Wu Y H, Huang H Y, Xu C, et al. The FAPbI3 perovskite memristor with a PMMA passivation layer as an artificial synapse. Appl Phys A, 2023, 129, 1 doi: 10.1007/s00339-022-06289-z
[16]
Guo Z C, Xiong R, Zhu Y Y, et al. High-performance and humidity robust multilevel lead-free all-inorganic Cs3Cu2Br5 perovskite-based memristors. Appl Phys Lett, 2023, 122, 053502. doi: 10.1063/5.0129311
[17]
Liu Z H, Cheng P P, Kang R Y, et al. Photo-enhanced resistive switching effect in high-performance MAPbI3 memristors. Adv Materials Inter, 2023, 10, 2201513 doi: 10.1002/admi.202201513
[18]
Green M A, Ho-Baillie A, Snaith H J. The emergence of perovskite solar cells. Nat Photonics, 2014, 8, 506 doi: 10.1038/nphoton.2014.134
[19]
Bati A S R, Zhong Y L, Burn P L, et al. Next-generation applications for integrated perovskite solar cells. Commun Mater, 2023, 4, 1 doi: 10.1038/s43246-022-00329-0
[20]
DeQuilettes D W, Zhang W, Burlakov V M, et al. Photo-induced halide redistribution in organic–inorganic perovskite films. Nat Commun, 2016, 7, 1 doi: 10.1038/ncomms11683
[21]
Xiao Z G, Yuan Y B, Shao Y C, et al. Giant switchable photovoltaic effect in organometal trihalide perovskite devices. Nat Mater, 2015, 14, 193 doi: 10.1038/nmat4150
[22]
Zhang C, Li Y, Ma C L, et al. Recent progress of organic–inorganic hybrid perovskites in RRAM, artificial synapse, and logic operation. Small Sci, 2022, 2, 2100086 doi: 10.1002/smsc.202100086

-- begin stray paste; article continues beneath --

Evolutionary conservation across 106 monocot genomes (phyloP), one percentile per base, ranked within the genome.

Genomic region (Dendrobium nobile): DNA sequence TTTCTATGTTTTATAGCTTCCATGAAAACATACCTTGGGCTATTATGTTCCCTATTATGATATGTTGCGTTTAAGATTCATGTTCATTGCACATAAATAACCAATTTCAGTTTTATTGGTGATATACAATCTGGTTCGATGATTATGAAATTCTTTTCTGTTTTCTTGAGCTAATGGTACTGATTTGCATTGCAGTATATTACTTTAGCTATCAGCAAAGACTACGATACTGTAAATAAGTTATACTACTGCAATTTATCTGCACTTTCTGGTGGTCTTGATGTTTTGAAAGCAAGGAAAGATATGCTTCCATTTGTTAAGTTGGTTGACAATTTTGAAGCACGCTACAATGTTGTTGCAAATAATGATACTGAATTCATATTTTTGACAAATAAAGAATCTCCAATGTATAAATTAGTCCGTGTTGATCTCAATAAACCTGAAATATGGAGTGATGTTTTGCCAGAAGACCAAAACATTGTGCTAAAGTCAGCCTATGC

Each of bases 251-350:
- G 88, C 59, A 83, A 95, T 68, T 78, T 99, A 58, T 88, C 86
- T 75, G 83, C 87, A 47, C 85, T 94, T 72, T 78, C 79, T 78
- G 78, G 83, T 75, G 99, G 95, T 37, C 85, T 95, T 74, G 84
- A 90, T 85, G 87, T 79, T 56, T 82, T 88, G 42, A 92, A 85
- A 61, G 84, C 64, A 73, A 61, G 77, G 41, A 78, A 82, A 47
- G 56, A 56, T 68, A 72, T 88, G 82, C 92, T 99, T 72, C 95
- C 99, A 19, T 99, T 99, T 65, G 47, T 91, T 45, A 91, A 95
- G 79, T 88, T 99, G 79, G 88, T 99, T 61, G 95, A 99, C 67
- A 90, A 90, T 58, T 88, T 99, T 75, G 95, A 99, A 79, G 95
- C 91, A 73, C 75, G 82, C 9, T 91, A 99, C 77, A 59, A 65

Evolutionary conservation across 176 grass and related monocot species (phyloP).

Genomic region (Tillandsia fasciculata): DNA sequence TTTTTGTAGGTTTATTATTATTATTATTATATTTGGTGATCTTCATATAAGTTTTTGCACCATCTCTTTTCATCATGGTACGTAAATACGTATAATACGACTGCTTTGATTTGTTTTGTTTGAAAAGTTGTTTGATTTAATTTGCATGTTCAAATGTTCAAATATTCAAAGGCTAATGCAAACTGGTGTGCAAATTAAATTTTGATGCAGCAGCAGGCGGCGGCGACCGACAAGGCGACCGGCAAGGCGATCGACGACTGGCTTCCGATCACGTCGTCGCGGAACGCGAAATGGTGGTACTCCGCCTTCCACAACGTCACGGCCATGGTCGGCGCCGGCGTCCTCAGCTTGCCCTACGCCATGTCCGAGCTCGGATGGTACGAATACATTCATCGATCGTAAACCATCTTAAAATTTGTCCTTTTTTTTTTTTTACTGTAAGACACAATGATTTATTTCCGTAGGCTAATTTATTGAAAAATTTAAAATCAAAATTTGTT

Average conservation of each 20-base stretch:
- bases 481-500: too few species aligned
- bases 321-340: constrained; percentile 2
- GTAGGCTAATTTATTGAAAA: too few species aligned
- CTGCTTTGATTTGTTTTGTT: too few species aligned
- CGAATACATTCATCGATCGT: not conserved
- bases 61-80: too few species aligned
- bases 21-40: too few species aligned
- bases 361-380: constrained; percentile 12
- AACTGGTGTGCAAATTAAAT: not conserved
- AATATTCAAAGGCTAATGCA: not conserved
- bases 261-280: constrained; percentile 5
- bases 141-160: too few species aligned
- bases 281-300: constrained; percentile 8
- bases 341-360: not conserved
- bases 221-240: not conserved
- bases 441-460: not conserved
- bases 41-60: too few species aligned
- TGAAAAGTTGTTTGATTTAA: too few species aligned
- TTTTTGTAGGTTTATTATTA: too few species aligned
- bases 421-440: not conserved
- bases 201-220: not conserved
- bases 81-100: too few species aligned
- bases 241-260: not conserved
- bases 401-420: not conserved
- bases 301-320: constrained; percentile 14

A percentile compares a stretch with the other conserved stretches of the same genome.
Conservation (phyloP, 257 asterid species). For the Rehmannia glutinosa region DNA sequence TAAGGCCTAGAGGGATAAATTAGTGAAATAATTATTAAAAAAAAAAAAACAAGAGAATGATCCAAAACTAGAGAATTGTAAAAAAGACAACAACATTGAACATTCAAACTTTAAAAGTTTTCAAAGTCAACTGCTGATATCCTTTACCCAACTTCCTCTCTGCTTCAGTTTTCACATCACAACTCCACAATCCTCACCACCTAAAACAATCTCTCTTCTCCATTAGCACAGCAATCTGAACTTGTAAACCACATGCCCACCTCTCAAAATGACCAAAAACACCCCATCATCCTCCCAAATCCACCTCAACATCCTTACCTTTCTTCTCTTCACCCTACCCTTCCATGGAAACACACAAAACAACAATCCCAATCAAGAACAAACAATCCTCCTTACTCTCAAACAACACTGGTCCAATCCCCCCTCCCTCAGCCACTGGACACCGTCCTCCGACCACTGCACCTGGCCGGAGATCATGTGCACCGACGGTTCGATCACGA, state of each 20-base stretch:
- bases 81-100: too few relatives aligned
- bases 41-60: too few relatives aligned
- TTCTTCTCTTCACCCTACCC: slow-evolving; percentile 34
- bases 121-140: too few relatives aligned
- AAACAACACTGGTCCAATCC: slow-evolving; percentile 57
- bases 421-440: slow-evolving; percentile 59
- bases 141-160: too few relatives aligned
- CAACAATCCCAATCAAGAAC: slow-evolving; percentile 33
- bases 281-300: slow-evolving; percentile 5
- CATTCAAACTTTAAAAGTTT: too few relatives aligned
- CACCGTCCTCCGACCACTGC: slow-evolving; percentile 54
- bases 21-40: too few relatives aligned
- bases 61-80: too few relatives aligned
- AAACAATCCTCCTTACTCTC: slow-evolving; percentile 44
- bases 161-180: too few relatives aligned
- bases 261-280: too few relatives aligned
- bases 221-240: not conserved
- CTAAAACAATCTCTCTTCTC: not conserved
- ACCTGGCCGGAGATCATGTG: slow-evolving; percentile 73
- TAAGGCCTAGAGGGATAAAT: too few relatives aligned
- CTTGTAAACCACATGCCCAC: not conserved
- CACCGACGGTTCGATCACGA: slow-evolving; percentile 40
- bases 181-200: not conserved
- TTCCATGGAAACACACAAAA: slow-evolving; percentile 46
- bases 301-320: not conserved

[23]
Gu C, Lee J S. Flexible hybrid organic–inorganic perovskite memory. ACS Nano, 2016, 10, 5413 doi: 10.1021/acsnano.6b01643
[24]
Zhu X J, Lee J H, Lu W D. Perovskite films: Iodine vacancy redistribution in organic-inorganic halide perovskite films and resistive switching effects. Adv Mater, 2017, 29, 1700527 doi: 10.1002/adma.201700527
[25]
Kim D J, Tak Y J, Kim W G, et al. Resistive switching properties through iodine migrations of a hybrid perovskite insulating layer. Adv Mater Interfaces, 2017, 4, 1601035 doi: 10.1002/admi.201601035
[26]
Yan K, Peng M, Yu X, et al. High-performance perovskite memristor based on methyl ammonium lead halides. J Mater Chem C, 2016, 4, 1375 doi: 10.1039/C6TC00141F
[27]
Yoo E, Lyu M Q, Yun J H, et al. Bifunctional resistive switching behavior in an organolead halide perovskite based Ag/CH3NH3PbI3− x Cl x /FTO structure. J Mater Chem C, 2016, 4, 7824 doi: 10.1039/C6TC02503J
[28]
Wang W, Xu J Q, Ma H L, et al. Insertion of nanoscale AgInSbTe layer between the Ag electrode and the CH3NH3PbI3 electrolyte layer enabling enhanced multilevel memory. ACS Appl Nano Mater, 2019, 2, 307 doi: 10.1021/acsanm.8b01928
[29]
Sun Y M, Tai M Q, Song C, et al. Competition between metallic and vacancy defect conductive filaments in a CH3NH3PbI3-based memory device. J Phys Chem C, 2018, 122, 6431 doi: 10.1021/acs.jpcc.7b12817
[30]